• Chambers's Twentieth Century Dictionary
    • Bread-root a herbaceous perennial plant of North America, with a carrot-like root which is used as food
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Chambers's Twentieth Century Dictionary
A.S. bréad, prob. from a Teut. root meaning a fragment, like the Scot. and Norse country use of 'a piece,' for a bit of bread. The usual A.S. word was hláf.


In literature:

I searched for the cassava root, which the Indians, in all that climate, make their bread of, but I could find none.
"The Life and Adventures of Robinson Crusoe" by Daniel Defoe
In 1438, the times were so hard that people ate bread made from fern roots.
"Showell's Dictionary of Birmingham" by Thomas T. Harman and Walter Showell
Some were full of roasted flesh, and some of fern-root, which serves them for bread.
"A General History and Collection of Voyages and Travels, Vol. 15 (of 18)" by Robert Kerr
Some fern-root was shown to me which in scarce seasons is used by the natives as bread.
"A Voyage to the South Sea" by William Bligh
Of the root of this artichoke they made a kind of bread.
"Stories of American Life and Adventure" by Edward Eggleston
The bread they use is mainly of roots, whose young shoots climb on poles, which are put near them for that purpose.
"The First Discovery of Australia and New Guinea" by George Collingridge
They retire at night into their dens, where they live on black bread, water and roots.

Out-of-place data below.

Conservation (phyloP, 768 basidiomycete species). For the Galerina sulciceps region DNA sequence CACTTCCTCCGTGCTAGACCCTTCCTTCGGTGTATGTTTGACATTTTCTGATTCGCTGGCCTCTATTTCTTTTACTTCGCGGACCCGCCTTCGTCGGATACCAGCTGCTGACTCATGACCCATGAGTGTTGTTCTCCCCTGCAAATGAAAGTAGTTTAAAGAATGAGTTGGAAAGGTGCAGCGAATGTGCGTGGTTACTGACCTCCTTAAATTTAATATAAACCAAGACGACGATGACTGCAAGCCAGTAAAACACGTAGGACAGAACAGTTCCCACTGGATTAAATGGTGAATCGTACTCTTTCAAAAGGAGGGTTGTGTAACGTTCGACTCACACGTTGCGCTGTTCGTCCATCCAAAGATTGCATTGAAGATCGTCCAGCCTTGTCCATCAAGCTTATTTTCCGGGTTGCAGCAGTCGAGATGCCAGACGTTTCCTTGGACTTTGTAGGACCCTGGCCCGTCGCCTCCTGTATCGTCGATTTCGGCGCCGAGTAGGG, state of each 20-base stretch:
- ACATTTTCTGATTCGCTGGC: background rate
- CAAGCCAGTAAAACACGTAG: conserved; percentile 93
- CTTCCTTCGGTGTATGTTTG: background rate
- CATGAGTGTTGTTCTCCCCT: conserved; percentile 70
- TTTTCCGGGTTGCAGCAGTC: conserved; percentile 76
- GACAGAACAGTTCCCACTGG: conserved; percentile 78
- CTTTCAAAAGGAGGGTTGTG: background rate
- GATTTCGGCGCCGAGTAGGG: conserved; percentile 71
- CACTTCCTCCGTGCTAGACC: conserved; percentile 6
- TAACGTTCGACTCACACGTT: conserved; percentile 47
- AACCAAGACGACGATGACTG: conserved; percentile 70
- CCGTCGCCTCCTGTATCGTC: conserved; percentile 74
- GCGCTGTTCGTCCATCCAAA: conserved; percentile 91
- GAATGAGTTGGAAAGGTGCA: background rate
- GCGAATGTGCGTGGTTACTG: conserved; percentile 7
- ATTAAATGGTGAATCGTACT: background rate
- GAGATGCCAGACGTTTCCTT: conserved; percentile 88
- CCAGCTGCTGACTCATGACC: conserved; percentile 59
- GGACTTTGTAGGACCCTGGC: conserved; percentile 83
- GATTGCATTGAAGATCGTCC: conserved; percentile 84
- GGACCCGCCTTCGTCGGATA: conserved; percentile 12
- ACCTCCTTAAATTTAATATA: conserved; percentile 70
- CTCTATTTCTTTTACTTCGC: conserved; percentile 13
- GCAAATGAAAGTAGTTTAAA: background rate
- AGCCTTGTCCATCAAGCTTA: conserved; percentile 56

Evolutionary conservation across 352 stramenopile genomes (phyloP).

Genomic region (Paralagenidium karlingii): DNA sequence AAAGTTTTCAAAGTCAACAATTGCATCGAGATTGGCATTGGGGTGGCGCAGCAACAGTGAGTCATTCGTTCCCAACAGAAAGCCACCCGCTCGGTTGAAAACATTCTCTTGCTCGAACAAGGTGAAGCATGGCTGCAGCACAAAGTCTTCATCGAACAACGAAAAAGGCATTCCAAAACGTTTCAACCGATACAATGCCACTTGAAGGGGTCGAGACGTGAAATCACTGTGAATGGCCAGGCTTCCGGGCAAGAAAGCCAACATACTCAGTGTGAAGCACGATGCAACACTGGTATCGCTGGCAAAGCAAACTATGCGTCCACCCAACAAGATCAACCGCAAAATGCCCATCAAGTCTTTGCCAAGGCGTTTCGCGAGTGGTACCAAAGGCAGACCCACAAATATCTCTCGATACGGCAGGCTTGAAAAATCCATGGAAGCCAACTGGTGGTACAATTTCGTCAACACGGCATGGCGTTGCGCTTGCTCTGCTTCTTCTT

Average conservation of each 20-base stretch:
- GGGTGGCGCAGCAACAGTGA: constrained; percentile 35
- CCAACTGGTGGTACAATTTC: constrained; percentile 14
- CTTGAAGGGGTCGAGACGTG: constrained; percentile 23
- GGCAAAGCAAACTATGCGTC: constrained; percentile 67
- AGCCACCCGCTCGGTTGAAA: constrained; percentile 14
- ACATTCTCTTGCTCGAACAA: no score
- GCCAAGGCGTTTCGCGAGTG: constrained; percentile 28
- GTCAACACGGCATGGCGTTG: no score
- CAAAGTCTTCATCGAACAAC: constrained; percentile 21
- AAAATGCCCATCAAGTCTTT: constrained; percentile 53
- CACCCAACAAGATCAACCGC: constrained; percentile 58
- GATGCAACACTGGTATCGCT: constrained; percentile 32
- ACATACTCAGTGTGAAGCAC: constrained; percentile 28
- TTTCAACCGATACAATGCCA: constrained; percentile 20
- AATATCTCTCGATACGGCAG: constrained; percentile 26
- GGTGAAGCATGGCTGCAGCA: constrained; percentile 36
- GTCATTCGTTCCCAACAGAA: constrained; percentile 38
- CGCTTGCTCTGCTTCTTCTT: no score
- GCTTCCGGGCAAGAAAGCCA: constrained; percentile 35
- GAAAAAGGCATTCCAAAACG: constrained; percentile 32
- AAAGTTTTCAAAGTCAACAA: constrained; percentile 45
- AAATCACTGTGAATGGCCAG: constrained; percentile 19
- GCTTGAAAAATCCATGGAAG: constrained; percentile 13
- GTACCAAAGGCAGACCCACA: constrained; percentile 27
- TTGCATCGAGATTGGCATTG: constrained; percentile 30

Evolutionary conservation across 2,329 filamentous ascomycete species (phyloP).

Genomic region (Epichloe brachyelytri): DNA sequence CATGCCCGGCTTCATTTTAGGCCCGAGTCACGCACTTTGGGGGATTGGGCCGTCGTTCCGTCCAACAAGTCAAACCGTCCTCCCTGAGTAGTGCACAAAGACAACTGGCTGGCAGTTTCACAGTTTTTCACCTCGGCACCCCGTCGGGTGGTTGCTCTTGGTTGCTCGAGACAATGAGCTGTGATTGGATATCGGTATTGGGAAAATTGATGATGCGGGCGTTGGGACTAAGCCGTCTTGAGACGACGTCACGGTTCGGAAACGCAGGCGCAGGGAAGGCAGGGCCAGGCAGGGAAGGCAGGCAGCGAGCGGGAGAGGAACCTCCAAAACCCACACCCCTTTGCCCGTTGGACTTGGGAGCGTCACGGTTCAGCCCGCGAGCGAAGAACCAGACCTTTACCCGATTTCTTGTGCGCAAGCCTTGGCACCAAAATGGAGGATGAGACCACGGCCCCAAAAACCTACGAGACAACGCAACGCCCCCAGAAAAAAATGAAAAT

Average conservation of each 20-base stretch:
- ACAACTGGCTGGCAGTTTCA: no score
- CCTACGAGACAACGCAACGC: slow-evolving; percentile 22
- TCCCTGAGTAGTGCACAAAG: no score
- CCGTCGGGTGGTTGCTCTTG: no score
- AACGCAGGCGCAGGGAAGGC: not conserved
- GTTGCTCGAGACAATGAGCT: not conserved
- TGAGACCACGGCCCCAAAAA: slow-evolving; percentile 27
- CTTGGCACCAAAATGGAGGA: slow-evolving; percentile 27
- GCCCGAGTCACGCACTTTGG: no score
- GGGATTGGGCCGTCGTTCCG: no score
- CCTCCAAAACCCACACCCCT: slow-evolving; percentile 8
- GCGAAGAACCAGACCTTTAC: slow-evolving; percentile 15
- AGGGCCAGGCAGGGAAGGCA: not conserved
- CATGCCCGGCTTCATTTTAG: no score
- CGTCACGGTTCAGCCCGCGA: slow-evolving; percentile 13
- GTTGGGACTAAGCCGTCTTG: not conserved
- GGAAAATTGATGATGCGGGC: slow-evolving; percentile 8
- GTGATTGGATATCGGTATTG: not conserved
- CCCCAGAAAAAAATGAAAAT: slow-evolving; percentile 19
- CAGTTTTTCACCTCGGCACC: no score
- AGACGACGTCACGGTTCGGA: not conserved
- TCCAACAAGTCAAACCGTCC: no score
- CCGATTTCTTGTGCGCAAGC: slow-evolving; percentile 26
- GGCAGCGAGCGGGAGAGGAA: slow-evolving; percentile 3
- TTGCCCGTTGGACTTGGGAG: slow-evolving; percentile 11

"The Necessity of Atheism" by Dr. D.M. Brooks
When the sap has been removed by proper treatment, however, the roots are crushed into flour, from which a kind of bread is made.
"From Pole to Pole" by Sven Anders Hedin
For this reason, also, soups, gellies, and arrow-root, should have bread or crackers mixed with them.
"A Treatise on Domestic Economy" by Catherine Esther Beecher
Violet leaves, wild tansie, succory-roots, large mace, raisins, and damask prunes boil'd with a chicken and a crust of bread.
"The accomplisht cook" by Robert May
Their provisions consisted of maize bread, and roots of various kinds.
"Notable Voyagers" by W.H.G. Kingston and Henry Frith
The women ground yuca roots for fresh cassava bread.
"The Black Phantom" by Leo Edward Miller
Some were full of roast flesh, and others of roots used by the natives for bread.
"Celebrated Travels and Travellers" by Jules Verne
Its two hundred or two hundred and fifty students come from the furrows, asking for spiritual bread, and are given a Greek root.
"The Trail of the Hawk" by Sinclair Lewis
We had now three vessels and a sufficient supply of cassave bread, as it is there made from the juca root.
"The Memoirs of the Conquistador Bernal Diaz del Castillo, Vol 1 (of 2)" by Bernal Diaz del Castillo
The Norman taught him to wear cloth, to eat also bread and roots, to drink wine.
"Speeches, Addresses, and Occasional Sermons, Volume 2 (of 3)" by Theodore Parker
Seeds, grain, native bread, bulbous roots, grasshoppers' eggs.
"An Australian Bird Book" by John Albert Leach
We tasted a slice of bread made out of this root, and I have seldom tasted anything nastier.
"Mount Everest the Reconnaissance, 1921" by Charles Kenneth Howard-Bury
He says that they were used like rolling pins for crushing camas and kouse roots in making bread.
"The Archaeology of the Yakima Valley" by Harlan Ingersoll Smith
In a colder country than England, the Gothenburg shepherds live chiefly on milk, barley bread, and esculent roots.
"The Natural Cure of Consumption, Constipation, Bright's Disease, Neuralgia, Rheumatism," by Charles Edward Page

In poetry:

This flesh you break, this blood you let
Make desolation in the vein,
Were oat and grape
Born of the sensual root and sap;
My wine you drink, my bread you snap.
"This Bread I Break" by Dylan Thomas

In news:

Cathal Armstrong creates classic pub dishes with a refined twist: braised lamb with baby root vegetables, Irish cheese and grits soufflé, whiskey-spiked bread pudding, and more.